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I deal with a lot of hierarchies in my day to day development. File systems, nested DAG nodes in Autodesk Maya, etc.

I'm wondering, are there any good modules for Python specifically designed to traverse and compare hierarchies of objects?

Of particular interest would be ways to do 'fuzzy' comparisons between two nearly identical hierarchies. Some of the reasons for doing this would be for matching two node hierarchies in Maya from two different characters in order to transfer animation from one to the other.

Based on what I've been reading, I'd probably need something with a name threshold (which I could build myself) for comparing how close two node names are to each other. I'd then need a way to optionally ignore the order that child nodes appear in the hierarchy. Lastly, I'd need to deal with a depth threshold, in cases where a node may have been slightly moved up or down the hierarchy.

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3 Answers 3

up vote 4 down vote accepted

I'm not sure I see the need for a complete module -- hierarchies are a design pattern, and each hierarchy has enough unique features that it's hard to generalize.

class Node( object ):
    def __init__( self, myData, children=None )
        self.myData= myData
        self.children= children if children is not None else []
    def visit( self, aVisitor ):
        aVisitor.at( self )
        aVisitor.down()
        for c in self.children:
            aVisitor.at( c )
        aVisitor.up()

class Visitor( object ):
    def __init__( self ):
        self.depth= 0
    def down( self ):
        self.depth += 1
    def up( self ):
        self.depth -= 1

I find that this is all I need. And I've found that it's hard to make a reusable module out of this because (a) there's so little here and (b) each application adds or changes so much code.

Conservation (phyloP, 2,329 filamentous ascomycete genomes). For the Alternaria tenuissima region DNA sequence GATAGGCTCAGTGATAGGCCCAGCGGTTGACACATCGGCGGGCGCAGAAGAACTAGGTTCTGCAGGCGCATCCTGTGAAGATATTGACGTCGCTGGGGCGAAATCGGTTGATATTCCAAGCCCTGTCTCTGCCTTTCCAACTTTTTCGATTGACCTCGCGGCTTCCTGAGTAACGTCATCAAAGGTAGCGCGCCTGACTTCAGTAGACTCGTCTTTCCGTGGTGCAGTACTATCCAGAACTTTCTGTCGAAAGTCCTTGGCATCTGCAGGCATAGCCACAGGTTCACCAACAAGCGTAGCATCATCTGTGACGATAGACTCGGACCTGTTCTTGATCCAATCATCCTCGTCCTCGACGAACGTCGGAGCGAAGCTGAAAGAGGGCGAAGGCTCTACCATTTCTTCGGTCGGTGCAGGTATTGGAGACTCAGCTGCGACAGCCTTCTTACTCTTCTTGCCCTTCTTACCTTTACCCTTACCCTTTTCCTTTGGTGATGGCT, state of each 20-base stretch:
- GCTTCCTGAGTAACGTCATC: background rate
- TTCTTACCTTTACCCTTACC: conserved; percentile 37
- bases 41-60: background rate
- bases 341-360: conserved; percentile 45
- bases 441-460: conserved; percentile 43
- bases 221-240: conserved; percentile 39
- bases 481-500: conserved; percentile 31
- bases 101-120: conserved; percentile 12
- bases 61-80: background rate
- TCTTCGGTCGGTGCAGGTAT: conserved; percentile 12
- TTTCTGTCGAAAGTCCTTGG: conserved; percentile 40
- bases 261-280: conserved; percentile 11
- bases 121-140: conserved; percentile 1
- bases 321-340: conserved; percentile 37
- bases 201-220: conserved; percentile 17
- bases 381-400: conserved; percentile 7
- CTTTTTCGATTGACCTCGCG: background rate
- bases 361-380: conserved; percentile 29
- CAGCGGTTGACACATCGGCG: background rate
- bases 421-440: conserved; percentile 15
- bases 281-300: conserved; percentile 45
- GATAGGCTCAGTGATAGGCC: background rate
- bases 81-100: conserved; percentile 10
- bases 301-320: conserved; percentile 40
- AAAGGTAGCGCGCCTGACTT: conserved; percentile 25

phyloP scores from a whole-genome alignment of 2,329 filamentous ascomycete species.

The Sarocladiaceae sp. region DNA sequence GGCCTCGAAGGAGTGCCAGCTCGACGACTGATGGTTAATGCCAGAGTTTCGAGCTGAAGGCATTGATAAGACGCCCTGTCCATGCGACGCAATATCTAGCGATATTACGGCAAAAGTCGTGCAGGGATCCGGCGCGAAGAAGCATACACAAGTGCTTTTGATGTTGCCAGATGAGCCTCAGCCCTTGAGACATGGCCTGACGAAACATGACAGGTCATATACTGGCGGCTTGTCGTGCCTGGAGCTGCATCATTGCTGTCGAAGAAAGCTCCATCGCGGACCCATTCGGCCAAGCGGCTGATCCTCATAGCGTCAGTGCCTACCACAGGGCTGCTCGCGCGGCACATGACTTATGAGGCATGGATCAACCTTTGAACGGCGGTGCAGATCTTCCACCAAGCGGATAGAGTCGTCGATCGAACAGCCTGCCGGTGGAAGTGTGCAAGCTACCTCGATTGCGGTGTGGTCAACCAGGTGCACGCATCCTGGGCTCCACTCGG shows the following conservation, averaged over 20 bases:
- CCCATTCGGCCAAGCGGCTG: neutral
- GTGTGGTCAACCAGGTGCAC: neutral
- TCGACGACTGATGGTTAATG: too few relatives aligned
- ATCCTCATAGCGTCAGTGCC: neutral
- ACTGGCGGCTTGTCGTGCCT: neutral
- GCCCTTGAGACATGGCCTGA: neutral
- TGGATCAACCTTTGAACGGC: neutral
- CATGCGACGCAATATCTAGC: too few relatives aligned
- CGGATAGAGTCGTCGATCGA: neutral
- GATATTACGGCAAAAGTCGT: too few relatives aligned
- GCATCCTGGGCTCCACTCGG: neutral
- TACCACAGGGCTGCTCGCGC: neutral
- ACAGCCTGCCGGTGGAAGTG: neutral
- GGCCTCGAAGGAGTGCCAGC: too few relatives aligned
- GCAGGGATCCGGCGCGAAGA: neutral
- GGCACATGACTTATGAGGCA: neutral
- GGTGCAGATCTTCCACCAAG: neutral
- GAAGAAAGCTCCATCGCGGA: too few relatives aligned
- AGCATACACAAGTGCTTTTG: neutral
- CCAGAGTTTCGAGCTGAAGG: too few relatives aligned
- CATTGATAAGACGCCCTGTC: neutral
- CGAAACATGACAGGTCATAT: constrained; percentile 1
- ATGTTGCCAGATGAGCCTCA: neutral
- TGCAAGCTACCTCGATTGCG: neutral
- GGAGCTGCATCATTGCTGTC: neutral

Further, I find that the most commonly used hierarchy is the file system, for which I have the os module. The second most commonly used hierarchy is XML messages, for which I have ElementTree (usually via lxml). After those two, I use the above structures as templates for my classes, not as a literal reusable module.

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Its very true. I was hoping someone has some general tools for doing fuzzy hierarchy comparisons and matching. –  Soviut Mar 20 '09 at 16:21
    
What does "fuzzy" mean in this context. Update your question with additional facts. –  S.Lott Mar 20 '09 at 17:54
    
I've clarified my question. –  Soviut Mar 21 '09 at 20:40

I recommend digging around xmldifff http://www.logilab.org/859 and seeing how they compare nodes and handle parallel trees. Or, try writing a [recursive] generator that yields each [significant] node in a tree, say f(t), then use itertools.izip(f(t1),f(t2)) to collect together pairs of nodes for comparison.

Most of the hierarchical structures I deal with have more than one "axis", like elements and attributes in XML, and some nodes are more significant than others.

For a more bizarre solution, serialize the two trees to text files, make a referential note that line #n comes from node #x in a tree. Do that to both trees, feed the files into diff, and scan the results to notice which parts of the tree have changed. You can map that line #n from file 1 (and therefore node #x in the first tree) and line #m from file 2 (and therefore node #y of the second tree) mean that some part of each tree is the same or different.

For any solution your are going to have to establish a "canonical form" of your tree, one that might drop all ignorable whitespace, display attributes, optional nodes, etc., from the comparison process. It might also mean doing a breadth first vs. depth first traversal of the tree(s).

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http://code.google.com/p/pytree/

these maybe overkill or not suited at all for what you need:

http://networkx.lanl.gov/

http://www.osl.iu.edu/~dgregor/bgl-python/

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